- Issue: By interpreting and enforcing law, courts historically have played a vital role in shaping Medicaid policy. Among the thousands of cases interpreting Medicaid’s meaning, numerous decisions have led to further statutory and regulatory reforms.
- Goal: To review judicial decisions that have been instrumental in shaping Medicaid policy regarding eligibility, benefits, and provider participation and payment; to review the scope and limits of state and federal powers, including powers granted under Section 1115 to approve Medicaid demonstrations; and to review the critical question of whether courts can intervene, prior to federal agency review, to prevent states from implementing potentially unlawful and harmful policies.
- Methods: Review of leading Medicaid cases.
- Findings and Conclusions: The courts have shaped virtually all aspects of Medicaid policy, including eligibility, benefits and coverage, access to care, provider participation and payment, and the scope of federal agency demonstration powers under Section 1115. Furthermore, underlying the cases that focus on what federal law requires of participating states is a key threshold question of importance to lawsuits brought against states by beneficiaries and providers: whether, in advance of federal agency review, federal courts can intervene to prevent potentially unlawful state policies from taking effect before they cause immediate and irreparable injury. This question has commanded the attention of a more conservative judiciary, whose rulings increasingly are narrowing access to the courts.
Under the U.S. Constitution, the courts have the final power to interpret the law.1 Because Medicaid is one of the most complex of all health insurance laws, the courts have played a central role in shaping Medicaid policy throughout the program’s history. But judicial involvement in Medicaid is not just about complexity. Federal Medicaid law is silent on a question of fundamental importance: when can beneficiaries and providers turn to the courts to enforce the coverage they believe is guaranteed? For this reason, the courts have not only interpreted the meaning of Medicaid law itself but also have been called upon to resolve a critical threshold question: can private individuals seek the help of the courts to enforce states’ federal Medicaid obligations, or is enforcement of federal guarantees the sole purview of the U.S. Department of Health and Human Services (HHS) Secretary?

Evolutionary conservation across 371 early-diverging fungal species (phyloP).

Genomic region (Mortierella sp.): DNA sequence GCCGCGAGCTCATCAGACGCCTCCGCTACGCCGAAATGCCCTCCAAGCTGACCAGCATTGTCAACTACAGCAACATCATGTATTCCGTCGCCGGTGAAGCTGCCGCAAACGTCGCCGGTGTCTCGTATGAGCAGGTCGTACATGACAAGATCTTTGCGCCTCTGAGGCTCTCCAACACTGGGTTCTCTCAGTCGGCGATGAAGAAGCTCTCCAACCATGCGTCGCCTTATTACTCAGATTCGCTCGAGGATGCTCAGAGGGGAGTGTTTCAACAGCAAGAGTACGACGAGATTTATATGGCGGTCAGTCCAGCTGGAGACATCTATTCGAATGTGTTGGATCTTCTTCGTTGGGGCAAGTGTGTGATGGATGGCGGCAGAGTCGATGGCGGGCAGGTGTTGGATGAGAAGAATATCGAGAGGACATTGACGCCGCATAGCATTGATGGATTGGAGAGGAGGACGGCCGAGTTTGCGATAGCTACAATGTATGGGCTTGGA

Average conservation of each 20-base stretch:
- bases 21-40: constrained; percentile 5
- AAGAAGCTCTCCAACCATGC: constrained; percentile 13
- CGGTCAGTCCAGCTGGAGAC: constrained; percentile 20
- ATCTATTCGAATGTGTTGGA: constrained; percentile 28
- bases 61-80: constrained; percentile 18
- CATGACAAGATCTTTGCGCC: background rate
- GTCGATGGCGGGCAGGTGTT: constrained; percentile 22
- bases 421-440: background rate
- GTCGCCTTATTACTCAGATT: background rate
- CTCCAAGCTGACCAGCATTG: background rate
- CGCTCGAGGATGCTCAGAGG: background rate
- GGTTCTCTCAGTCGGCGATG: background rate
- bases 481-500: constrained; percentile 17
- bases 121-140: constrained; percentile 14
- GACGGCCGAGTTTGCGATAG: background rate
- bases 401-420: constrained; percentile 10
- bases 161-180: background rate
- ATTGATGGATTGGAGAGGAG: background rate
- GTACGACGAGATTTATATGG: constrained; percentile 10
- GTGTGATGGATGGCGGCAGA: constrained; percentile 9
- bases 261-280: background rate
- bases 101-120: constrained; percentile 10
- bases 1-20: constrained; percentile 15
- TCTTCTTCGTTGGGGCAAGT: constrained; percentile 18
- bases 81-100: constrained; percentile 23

The Medicaid judicial landscape is dominated by cases brought against states by providers and beneficiaries. But many cases also involve disputes between states and the federal government, particularly over matters of federal funding. In addition, numerous cases brought by beneficiaries and providers have involved claims of unlawful action by the HHS Secretary. Several specifically have focused on the question of whether federal approval of Section 1115 Medicaid waivers — which allow states to use Medicaid funds for demonstration projects or experimental pilots — exceeds Secretarial authority.
Judicial decisions have been instrumental in defining states’ obligations under Medicaid, including which people must be eligible for coverage and their level of medical assistance.2 Section 1115 challenges continue to emerge. Most notably, Stewart v. Azar,3 filed in January 2018, challenged the power of the HHS Secretary to approve state 1115 demonstrations that require Medicaid beneficiaries to work as a condition of eligibility, along with other eligibility restrictions.
In defining the limits of legal entitlement under Medicaid,4 the judiciary has regularly been asked to interpret the program’s enabling statute, which has been characterized as “almost unintelligible to the uninitiated” by one of the 20th century’s most preeminent federal judges.5 In rare cases, courts have been asked to decide the basic constitutionality of crucial provisions of the statute. Nearly 40 years ago, for example, the United States Supreme Court concluded that it was consistent with the Constitution for Congress to deny federal Medicaid funding for most abortion procedures.6 More than 30 years later, in NFIB v. Sebelius,7 the Court held that Congress exceeded its constitutional powers by conditioning funding for the “traditional” Medicaid program to state participation in the Affordable Care Act’s (ACA) coverage expansion for low-income adults. This decision effectively made the law’s mandatory Medicaid expansion optional.
Whether it involves the constitutionality of laws, the legality of federal agency policymaking, or the lawfulness of state actions, Medicaid litigation is wide-ranging. Cases can involve disputes brought by states challenging the power of the federal government to impose certain conditions on federal Medicaid funding. For instance, in NFIB states claimed that federal funding could not be withheld from their basic Medicaid programs because they failed to implement the ACA Medicaid expansion. More typically, beneficiaries and providers bring claims against states over questions of eligibility, coverage, procedural due-process safeguards, provider qualification standards, and provider payment. Recent cases involving state efforts to exclude Planned Parenthood from Medicaid offer a particularly vivid example. To date, four federal appellate courts have ruled that states cannot arbitrarily exclude qualified providers from their Medicaid program; three of these cases involve the attempted exclusion of Planned Parenthood from treating Medicaid patients.8 However one appeals court, concluding that the free-choice-of-provider provision cannot be privately enforced by providers and beneficiaries, has refused to even consider the legality of excluding Planned Parenthood from a state’s program.9 The Trump administration has sought to influence the direction of these cases by using its own administrative powers to set aside earlier agency rulings by the Obama administration that prevented such state exclusionary practices.10